Petitioner contends that on June 26, 2013, seventy qualifying speedy trial days elapsed, resulting in a violation of the Act. ECF No. 15-1. June 26, 2013 is exactly seventy days after the date Petitioner was arraigned on charges (April 17, 2013). However, Petitioner fails to take into account the days that the Act expressly excludes from the computation of time within which trial must commence.

         Petitioner appeared before the Magistrate Judge for his initial appearance on April 15, 2013, at which time he was appointed an attorney. Petitioner was arraigned on the charges on April 17, 2013, which starts the speedy trial clock. At that time, defense counsel filed a motion for additional time to obtain and review discovery materials to identify whether any pretrial motions should be filed. The Magistrate Judge granted the motion for additional time the same day, holding:

[D]enying the Defendant's motion would deny counsel for the Defendant the reasonable time necessary for effective preparation of any pretrial motions, taking into account the exercise of due diligence, and that the ends of justice served by granting this motion outweigh the best interest of the public and the Defendant in a speedy trial, and therefore, the time granted to prepare pretrial motions, or a waiver thereof, is excluded from computation of the Defendant's right to a speedy trial pursuant to 18 U.S.C. § 3161(c)(1).

United States v. Williams, 4:13-CR-00128-1-AGF, Order Relating to Defendant's Motion to Extend Time to File Pre-Trial Motions and Speedy Trial Act Finding, ECF No. 13 (E.D. Mo. April 17, 2013) (“U.S. v. Williams”). This stopped the speedy trial clock for the duration of the extension of time. See Zedner v. United States, 126 S.Ct. 1976, 1989-90 (2006) (concluding “if a judge fails to make the requisite findings regarding the need for an ends-of-justice continuance, the delay resulting from the continuance must be counted, and if as a result the trial does not begin on time, the indictment . . . must be dismissed”).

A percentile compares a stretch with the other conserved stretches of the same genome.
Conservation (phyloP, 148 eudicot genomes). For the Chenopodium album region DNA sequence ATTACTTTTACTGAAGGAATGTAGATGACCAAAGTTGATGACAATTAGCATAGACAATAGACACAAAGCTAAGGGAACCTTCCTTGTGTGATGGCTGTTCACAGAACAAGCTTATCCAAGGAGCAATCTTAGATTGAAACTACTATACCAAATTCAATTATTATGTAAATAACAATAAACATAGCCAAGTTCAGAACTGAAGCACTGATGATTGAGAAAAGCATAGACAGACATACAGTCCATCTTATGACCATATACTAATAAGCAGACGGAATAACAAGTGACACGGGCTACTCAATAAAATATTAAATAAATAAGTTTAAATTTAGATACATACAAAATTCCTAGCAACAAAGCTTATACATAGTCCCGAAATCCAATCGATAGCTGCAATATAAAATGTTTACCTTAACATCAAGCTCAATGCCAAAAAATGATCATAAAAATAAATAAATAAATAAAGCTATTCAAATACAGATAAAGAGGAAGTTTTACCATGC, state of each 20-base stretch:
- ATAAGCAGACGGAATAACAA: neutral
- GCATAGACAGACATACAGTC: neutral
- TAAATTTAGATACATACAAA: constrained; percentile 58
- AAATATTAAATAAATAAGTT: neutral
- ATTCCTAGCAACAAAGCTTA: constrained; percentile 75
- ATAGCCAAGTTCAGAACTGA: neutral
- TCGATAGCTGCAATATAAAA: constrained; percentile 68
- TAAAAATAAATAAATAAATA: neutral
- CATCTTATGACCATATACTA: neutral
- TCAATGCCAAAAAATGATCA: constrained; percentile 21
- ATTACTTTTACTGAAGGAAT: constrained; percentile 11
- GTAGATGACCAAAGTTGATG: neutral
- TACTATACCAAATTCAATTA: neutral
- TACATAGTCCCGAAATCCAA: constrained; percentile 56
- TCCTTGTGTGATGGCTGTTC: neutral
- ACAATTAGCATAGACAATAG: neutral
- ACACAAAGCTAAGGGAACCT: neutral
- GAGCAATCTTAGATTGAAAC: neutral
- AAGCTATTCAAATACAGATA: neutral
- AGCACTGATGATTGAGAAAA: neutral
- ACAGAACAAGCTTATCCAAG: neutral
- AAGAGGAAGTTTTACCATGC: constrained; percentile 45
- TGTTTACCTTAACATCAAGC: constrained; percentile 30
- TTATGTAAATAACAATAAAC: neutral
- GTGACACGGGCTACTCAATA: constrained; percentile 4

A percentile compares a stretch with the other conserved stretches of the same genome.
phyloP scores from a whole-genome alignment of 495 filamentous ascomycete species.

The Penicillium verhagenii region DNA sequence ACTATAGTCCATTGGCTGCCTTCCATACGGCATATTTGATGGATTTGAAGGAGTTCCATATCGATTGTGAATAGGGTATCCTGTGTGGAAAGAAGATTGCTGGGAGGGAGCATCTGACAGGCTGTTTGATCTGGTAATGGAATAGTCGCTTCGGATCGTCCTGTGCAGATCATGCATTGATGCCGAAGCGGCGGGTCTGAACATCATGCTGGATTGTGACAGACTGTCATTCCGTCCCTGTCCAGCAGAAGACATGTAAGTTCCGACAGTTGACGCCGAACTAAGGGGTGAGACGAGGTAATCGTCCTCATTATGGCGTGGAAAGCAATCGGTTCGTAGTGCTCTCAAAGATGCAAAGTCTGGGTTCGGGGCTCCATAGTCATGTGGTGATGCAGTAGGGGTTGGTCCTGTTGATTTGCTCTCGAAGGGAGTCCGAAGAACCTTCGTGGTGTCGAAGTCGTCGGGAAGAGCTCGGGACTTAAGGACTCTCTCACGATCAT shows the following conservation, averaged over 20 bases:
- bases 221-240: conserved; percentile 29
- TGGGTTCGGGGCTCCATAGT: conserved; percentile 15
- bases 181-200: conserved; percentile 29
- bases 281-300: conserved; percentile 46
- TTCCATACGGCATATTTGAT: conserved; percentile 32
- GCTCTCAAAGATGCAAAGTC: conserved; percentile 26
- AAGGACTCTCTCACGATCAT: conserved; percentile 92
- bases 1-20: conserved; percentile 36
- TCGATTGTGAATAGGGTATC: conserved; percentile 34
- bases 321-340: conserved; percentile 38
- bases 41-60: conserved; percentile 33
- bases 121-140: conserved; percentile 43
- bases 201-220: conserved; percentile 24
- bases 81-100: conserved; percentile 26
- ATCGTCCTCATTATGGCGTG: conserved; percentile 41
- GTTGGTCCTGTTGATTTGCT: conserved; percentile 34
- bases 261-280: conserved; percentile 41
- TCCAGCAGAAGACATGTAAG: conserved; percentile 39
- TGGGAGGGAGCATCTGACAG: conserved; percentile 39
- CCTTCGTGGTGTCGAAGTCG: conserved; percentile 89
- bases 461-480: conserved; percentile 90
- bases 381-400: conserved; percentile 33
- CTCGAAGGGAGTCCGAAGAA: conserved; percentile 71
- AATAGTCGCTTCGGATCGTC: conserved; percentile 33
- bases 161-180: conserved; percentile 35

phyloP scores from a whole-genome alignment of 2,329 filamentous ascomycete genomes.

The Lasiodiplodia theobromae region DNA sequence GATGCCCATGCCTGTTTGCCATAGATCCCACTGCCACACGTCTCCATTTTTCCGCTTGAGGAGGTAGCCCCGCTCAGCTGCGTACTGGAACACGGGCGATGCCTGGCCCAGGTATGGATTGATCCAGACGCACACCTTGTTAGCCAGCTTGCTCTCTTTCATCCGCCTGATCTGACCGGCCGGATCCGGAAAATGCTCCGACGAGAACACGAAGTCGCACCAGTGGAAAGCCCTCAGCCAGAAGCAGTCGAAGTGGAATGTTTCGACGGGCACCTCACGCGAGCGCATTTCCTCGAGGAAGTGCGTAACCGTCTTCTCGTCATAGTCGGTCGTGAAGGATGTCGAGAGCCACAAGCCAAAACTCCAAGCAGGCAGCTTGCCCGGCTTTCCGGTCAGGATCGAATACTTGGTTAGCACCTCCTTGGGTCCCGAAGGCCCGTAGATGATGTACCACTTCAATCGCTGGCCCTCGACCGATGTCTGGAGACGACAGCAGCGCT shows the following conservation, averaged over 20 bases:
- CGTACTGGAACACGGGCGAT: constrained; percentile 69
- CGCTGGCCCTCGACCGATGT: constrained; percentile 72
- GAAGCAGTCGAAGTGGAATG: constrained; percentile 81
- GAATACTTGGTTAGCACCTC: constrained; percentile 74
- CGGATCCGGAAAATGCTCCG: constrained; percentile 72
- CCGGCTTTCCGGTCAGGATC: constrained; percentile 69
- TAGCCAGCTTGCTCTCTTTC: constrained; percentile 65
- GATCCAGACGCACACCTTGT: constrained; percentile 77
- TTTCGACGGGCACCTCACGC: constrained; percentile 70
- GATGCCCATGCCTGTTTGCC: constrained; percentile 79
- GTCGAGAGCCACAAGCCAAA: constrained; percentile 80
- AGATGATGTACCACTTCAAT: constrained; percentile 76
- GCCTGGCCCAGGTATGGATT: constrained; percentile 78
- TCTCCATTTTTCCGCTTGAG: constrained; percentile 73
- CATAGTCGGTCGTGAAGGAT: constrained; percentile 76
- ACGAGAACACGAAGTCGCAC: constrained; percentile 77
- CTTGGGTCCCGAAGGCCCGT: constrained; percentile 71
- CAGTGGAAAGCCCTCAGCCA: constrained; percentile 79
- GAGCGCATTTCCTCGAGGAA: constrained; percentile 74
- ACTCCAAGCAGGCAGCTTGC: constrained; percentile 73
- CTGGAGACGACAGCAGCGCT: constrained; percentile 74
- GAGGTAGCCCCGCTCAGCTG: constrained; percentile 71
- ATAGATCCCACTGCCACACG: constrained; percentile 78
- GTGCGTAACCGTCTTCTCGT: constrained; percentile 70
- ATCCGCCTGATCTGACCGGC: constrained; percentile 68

On April 29, 2013-the date on which the extension of time expired-Petitioner through counsel requested, and the Court subsequently granted, another extension of time until May 6, 2013. On May 6, defense counsel requested an extension to May 13, and on May 10, counsel requested another extension of time, until May 27, to file pretrial motions. Each time the Order granting the extension contained the properly findings under the Act.

         On a few occasions, several days elapsed between the date on which Petitioner filed his motion for extension of time and the date on which the Court granted the extension. Those days did not count toward Petitioner's speedy trial computation. United States v. De La Torre, 907 F.3d 581, 590 (8th Cir. 2018) (“This [September 1] motion [to continue] stopped the clock until September 6, when the district court granted the requested continuance.”). Thus, no speedy trial days elapsed between April 29 and May 27, 2013.

         On May 30, 2013, counsel requested another extension of time until June 27 to file pretrial motions, which the Court granted, again with the necessary findings. Thus, between May 27 (the date the previous ...